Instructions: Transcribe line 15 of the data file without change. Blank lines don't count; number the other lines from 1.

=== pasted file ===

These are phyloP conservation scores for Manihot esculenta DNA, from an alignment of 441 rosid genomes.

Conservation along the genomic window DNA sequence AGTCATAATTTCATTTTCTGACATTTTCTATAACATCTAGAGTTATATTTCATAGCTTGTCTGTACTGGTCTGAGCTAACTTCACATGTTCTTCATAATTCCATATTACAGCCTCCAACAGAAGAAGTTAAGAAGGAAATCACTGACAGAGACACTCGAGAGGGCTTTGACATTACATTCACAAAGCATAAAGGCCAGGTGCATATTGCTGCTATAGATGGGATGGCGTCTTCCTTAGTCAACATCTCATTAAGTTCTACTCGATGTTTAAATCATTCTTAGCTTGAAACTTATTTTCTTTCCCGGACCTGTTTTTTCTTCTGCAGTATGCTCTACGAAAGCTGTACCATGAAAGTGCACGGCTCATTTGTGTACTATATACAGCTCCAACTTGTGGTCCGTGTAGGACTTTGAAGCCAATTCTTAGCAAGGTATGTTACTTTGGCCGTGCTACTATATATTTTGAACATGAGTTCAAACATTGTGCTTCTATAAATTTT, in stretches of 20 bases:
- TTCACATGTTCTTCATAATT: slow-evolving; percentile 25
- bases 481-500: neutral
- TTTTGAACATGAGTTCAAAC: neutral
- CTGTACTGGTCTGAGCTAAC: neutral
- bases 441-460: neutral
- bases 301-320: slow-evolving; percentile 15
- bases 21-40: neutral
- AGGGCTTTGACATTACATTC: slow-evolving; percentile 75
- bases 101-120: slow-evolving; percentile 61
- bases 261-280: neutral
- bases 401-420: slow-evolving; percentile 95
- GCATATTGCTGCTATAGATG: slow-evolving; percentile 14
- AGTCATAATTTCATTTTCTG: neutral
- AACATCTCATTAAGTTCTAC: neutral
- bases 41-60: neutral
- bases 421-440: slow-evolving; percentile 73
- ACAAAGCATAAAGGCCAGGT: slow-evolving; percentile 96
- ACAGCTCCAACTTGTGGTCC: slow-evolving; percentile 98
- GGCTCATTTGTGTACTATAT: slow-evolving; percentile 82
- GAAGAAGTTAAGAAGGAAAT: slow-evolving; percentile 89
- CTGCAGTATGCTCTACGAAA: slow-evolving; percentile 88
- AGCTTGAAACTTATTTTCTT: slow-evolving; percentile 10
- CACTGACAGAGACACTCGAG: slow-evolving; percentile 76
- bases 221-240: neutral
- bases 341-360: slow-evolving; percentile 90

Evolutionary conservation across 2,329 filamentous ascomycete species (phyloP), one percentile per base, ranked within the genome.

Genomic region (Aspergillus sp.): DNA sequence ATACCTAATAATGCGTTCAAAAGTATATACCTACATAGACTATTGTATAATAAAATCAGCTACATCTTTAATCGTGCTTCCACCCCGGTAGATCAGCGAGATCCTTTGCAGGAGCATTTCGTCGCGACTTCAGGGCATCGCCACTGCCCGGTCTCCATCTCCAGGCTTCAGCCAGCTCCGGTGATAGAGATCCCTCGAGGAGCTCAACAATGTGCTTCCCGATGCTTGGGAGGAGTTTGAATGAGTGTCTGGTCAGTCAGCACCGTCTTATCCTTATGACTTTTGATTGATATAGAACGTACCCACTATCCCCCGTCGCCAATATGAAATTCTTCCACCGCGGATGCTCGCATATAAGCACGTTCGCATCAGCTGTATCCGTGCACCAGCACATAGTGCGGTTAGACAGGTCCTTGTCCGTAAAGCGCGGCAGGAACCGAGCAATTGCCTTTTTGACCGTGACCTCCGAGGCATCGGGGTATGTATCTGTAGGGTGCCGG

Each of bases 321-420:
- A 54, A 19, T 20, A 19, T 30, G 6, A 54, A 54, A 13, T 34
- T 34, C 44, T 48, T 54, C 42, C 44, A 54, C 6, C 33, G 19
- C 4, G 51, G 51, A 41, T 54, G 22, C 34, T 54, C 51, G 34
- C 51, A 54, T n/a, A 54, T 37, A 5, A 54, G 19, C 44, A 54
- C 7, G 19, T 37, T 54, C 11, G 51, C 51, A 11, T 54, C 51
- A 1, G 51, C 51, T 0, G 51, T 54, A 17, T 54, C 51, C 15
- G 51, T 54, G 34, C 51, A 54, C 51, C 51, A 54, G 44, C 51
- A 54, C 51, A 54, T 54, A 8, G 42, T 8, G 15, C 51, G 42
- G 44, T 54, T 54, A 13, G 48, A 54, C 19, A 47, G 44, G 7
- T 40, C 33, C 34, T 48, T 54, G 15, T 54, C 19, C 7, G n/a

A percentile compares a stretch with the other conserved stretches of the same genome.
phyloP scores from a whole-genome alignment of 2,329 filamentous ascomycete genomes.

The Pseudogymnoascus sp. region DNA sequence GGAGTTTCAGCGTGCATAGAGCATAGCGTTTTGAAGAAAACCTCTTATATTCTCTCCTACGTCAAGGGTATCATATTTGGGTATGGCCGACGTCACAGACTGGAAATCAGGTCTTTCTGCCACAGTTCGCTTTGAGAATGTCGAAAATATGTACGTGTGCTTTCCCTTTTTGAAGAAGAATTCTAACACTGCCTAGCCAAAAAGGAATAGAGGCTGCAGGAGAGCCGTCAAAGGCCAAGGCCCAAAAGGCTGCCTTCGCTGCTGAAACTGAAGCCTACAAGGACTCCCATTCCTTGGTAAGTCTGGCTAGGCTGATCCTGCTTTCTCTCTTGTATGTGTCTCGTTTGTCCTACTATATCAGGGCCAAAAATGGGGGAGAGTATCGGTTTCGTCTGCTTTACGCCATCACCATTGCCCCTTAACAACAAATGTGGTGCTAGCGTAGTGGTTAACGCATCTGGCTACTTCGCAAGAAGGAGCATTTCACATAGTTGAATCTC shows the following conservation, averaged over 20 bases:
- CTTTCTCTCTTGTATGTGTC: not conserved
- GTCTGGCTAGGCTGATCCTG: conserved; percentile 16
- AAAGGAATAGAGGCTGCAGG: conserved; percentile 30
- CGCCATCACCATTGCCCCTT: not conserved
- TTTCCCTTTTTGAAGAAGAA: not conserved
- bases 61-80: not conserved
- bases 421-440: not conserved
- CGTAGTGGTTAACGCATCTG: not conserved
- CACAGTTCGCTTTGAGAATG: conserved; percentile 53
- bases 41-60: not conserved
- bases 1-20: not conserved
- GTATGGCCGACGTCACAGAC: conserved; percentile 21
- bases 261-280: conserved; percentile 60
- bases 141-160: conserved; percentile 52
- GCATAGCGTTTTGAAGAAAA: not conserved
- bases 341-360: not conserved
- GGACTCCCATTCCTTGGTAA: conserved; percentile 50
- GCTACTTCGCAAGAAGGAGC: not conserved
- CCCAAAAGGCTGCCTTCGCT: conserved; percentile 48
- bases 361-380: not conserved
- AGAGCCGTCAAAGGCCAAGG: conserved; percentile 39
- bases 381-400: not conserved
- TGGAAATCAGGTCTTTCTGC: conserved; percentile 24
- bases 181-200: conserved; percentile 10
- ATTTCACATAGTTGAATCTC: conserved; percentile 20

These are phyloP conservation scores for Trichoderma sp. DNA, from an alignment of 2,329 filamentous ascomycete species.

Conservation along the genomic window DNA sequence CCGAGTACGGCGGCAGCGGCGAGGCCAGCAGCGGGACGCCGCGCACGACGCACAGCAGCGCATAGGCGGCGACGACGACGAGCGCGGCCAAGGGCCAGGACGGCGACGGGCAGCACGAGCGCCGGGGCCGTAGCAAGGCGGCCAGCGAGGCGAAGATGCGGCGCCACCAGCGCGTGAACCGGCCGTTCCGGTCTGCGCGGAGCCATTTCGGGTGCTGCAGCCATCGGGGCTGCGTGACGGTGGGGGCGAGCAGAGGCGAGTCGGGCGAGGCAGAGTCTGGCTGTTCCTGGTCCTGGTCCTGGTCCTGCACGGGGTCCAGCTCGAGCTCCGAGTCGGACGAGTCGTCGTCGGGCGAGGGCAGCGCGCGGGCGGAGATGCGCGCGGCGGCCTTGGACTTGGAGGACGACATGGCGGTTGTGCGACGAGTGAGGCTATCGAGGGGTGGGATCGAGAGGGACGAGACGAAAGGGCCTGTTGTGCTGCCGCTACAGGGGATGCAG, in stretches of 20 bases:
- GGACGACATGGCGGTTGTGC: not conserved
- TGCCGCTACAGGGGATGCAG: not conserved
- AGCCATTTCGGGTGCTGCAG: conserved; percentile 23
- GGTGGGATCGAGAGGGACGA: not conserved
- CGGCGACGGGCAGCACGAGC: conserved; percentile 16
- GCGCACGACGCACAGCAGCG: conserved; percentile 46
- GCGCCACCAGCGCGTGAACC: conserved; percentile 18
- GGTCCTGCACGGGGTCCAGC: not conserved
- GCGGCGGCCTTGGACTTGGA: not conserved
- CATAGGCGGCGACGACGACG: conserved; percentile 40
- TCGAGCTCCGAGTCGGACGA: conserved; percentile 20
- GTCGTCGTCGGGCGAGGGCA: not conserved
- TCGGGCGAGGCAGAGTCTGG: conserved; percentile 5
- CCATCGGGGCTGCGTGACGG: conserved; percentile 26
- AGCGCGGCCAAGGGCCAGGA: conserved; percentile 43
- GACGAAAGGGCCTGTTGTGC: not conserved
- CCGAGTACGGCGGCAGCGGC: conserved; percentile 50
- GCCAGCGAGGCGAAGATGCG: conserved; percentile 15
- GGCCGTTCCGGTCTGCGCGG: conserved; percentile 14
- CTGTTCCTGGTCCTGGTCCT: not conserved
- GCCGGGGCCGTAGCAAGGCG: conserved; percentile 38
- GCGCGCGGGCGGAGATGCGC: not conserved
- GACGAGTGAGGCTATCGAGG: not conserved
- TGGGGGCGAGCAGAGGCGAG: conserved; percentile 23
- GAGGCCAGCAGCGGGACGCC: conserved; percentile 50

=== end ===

- AGTCATAATTTCATTTTCTG: neutral